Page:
“Had a killer soundtrack, which made me want to hear more of that kind of music. The introduction gave food for thought on the use of music in contemporary life.”

“Two films which merged together.”

“In many ways, nothing changes and everything stays the same. A strangely satisfying film.”

“The grey sadness [was] quite overwhelming – unexpectedly so.”

“OK, it’s bleak but bleak is good in movies – it makes you appreciate that there’s always some one worse off than yourself.”

“The key to understanding ‘bleak’ is not to look for too much overt meaning! I loved the music and the fact that [the film] was road movie. Very evocative of its time. Dismal – just pre-Thatcher!”

“Maybe there is a dim light at the end of the tunnel! Life wasn’t that bad in the ‘70s and ‘80s as far as I remember – in fact, I quite enjoyed it.”

“Not even sure it hung together but a nice reminder of my youth.”

“Never [got] out of second gear but it was good to see petrol at £1.00 a gallon and clear motorways!”

“A valuable antidote to ’70s nostalgia”

“I think I got more out of the short than the feature! Bleak expectations but fascinating to see common items of the time and the products we ‘enjoyed’.”

“Tiresome soundtrack, undistinguished visuals. A road movie is all very well but the road has to go somewhere!”

“What a weird film!”

“Pre-Thelma & Louise but not quite Thelma & Louise and not quite the Grand Canyon.”

“The film said – What is the point? And of the film I say – What was the point?”

“That was the longest 100mins I’ve ever sat through. Bring back Little Miss Sunshine!”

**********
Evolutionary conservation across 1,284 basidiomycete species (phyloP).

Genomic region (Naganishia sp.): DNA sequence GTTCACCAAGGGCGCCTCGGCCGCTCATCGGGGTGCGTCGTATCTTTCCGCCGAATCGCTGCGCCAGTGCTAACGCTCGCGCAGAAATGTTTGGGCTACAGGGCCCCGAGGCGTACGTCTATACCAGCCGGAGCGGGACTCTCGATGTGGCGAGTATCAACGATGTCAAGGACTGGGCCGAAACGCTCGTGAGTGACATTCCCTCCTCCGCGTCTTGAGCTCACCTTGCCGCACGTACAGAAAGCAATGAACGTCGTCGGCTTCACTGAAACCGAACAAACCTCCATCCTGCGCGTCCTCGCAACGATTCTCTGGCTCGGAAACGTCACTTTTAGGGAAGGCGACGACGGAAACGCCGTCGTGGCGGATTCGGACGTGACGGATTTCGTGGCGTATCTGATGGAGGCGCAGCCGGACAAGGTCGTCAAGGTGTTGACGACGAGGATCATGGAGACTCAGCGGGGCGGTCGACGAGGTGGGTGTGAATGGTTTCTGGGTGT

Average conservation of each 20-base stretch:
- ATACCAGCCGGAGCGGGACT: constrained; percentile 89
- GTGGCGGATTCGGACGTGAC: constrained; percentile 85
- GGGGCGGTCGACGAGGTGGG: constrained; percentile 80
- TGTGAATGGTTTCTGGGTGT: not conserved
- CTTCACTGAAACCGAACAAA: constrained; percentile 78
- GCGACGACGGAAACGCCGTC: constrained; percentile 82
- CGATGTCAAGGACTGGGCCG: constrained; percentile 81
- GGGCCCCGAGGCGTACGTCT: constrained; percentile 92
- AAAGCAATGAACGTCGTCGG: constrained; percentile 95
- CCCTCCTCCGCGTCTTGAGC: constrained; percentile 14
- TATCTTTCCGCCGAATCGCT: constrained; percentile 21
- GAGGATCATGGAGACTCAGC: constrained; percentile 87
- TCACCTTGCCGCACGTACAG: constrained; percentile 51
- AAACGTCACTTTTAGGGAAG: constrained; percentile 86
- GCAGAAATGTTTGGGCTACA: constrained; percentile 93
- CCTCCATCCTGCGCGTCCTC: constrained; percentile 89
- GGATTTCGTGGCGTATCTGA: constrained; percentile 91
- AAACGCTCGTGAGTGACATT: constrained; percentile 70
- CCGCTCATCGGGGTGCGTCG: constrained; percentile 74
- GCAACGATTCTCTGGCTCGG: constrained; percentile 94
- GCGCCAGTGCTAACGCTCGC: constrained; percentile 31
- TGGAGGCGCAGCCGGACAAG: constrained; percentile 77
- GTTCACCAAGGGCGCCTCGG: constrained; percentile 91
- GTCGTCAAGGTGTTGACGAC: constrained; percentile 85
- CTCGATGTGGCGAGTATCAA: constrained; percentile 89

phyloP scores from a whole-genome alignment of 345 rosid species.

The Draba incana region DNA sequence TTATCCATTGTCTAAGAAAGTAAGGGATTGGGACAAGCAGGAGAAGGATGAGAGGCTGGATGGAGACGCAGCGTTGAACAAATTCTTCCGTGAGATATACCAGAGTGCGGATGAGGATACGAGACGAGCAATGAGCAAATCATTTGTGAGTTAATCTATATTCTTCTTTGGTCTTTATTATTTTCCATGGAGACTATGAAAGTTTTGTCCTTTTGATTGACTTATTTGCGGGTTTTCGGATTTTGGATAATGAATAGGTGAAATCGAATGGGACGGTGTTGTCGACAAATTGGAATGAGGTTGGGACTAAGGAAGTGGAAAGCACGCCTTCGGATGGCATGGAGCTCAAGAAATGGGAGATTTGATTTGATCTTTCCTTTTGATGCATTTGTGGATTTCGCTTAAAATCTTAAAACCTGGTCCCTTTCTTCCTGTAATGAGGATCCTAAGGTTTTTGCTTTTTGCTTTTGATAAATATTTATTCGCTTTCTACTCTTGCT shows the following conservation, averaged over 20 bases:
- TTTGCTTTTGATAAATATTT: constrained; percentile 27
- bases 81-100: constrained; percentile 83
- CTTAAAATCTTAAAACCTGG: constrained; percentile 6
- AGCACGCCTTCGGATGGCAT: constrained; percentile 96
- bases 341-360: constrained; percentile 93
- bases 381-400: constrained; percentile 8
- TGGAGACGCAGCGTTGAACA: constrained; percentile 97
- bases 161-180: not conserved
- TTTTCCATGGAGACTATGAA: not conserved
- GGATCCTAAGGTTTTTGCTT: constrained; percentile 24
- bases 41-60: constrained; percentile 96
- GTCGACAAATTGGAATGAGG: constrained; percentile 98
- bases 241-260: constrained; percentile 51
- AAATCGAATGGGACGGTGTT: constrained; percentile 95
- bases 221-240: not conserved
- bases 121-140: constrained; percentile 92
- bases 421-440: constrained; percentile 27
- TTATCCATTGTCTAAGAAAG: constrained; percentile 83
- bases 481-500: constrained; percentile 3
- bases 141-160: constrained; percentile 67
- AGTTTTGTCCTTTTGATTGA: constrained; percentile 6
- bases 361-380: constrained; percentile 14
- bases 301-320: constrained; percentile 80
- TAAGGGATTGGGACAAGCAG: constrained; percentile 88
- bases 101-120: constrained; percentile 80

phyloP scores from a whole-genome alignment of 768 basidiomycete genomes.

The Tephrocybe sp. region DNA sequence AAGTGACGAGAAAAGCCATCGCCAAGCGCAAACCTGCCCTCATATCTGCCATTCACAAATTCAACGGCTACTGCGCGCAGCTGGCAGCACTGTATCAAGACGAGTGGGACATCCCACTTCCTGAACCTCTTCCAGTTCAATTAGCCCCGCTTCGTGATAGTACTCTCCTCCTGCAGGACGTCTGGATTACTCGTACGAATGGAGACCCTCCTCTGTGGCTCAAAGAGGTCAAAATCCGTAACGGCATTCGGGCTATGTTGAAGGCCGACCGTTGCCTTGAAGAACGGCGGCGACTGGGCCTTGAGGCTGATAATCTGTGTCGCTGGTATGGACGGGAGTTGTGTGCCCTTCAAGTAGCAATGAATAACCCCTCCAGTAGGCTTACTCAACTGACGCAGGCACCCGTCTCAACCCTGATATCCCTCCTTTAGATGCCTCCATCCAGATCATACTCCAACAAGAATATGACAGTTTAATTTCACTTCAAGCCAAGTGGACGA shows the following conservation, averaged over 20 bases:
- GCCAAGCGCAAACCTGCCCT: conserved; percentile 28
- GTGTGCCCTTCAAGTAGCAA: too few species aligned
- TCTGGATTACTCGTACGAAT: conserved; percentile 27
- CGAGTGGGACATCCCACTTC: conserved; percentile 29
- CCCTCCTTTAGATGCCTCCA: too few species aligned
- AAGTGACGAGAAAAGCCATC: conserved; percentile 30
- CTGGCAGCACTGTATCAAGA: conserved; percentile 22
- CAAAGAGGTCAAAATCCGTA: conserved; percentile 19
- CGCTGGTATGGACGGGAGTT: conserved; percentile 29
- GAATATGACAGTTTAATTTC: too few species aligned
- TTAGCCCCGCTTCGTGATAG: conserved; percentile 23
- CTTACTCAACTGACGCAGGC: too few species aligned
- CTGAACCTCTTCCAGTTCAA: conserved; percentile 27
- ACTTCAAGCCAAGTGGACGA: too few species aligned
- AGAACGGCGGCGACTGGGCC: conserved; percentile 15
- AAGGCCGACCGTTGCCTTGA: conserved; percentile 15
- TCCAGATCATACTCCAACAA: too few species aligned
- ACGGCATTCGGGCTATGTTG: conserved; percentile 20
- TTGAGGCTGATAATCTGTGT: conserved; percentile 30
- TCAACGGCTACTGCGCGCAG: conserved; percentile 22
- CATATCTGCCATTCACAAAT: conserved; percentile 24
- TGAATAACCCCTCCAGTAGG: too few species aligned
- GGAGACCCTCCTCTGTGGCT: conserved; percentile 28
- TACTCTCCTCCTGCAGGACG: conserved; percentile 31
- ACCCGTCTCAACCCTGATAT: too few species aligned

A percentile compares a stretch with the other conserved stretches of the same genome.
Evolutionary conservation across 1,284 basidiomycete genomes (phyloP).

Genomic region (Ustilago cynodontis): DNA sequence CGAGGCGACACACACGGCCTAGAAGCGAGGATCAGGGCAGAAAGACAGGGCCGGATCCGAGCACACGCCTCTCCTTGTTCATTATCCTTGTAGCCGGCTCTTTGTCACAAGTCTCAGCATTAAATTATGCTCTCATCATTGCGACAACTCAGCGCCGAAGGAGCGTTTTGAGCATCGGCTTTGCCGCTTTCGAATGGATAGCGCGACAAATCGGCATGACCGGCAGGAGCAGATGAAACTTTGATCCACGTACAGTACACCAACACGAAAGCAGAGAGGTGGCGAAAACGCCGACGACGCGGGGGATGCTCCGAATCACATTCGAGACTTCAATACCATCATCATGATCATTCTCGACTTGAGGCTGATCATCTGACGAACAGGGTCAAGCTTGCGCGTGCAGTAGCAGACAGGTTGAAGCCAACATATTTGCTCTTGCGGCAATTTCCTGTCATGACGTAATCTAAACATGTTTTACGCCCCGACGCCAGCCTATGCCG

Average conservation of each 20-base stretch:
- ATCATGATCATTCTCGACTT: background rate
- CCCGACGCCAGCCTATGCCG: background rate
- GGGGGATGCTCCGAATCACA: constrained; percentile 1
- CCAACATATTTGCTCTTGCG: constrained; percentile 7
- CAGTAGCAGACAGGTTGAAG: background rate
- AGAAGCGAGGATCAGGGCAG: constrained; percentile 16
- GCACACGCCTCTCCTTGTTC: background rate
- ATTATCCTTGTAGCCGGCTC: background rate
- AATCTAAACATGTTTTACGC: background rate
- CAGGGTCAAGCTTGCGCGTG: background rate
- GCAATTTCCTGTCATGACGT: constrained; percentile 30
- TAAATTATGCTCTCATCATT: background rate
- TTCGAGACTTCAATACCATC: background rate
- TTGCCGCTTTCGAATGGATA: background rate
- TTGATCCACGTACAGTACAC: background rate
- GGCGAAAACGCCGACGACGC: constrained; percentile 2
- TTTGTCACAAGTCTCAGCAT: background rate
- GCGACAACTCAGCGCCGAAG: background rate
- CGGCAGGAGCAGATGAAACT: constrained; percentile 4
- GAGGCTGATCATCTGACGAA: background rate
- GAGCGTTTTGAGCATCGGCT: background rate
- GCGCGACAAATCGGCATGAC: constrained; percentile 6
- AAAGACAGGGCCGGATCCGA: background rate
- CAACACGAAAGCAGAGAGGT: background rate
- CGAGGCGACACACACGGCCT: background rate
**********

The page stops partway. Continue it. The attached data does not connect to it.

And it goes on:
“To call it slow implies a redefinition of the word!”

“Incomprehensible when the ‘music’ was on – barely much more when [it was] off.”

“Could not have happened with satnav. That Rover had a tractor engine!”

“The most depressing film of the year so far!”

“[Possible] audience reaction :- 4 asleep; 6 turned off [their] hearing aids; 11 actively considering suicide; and the rest thinking deeply about CIA mind-cleansing interrogation techniques!”

“Some one said to me, as a recommendation, ‘You won’t see this film anywhere else’. Good news … ??”

“Having missed last week’s film, I was hoping for something better but should have gone to the pub. Next week perhaps … ?”


“At last, [a] short that did not try to be to pretentiously clever!”

“Better than the last short.”

“Atmosphere captured everything there is to know about small town Lithuania – which seems very like ’70s Britain.”

“I loved the atmosphere [and] was moved by the youthfulness of the rock band.”

“I enjoyed the music.”

“Made an interesting ‘art-house’ equivalent of a music video for a contemporary Indy band.”

“OK, if you like it”

“Did they get money for this? I could hold a camcorder by a car window.”

“Short on content”

“Don’t ‘phone us …”



A:5, B:13, C:13, D:8, E:2 to give 57%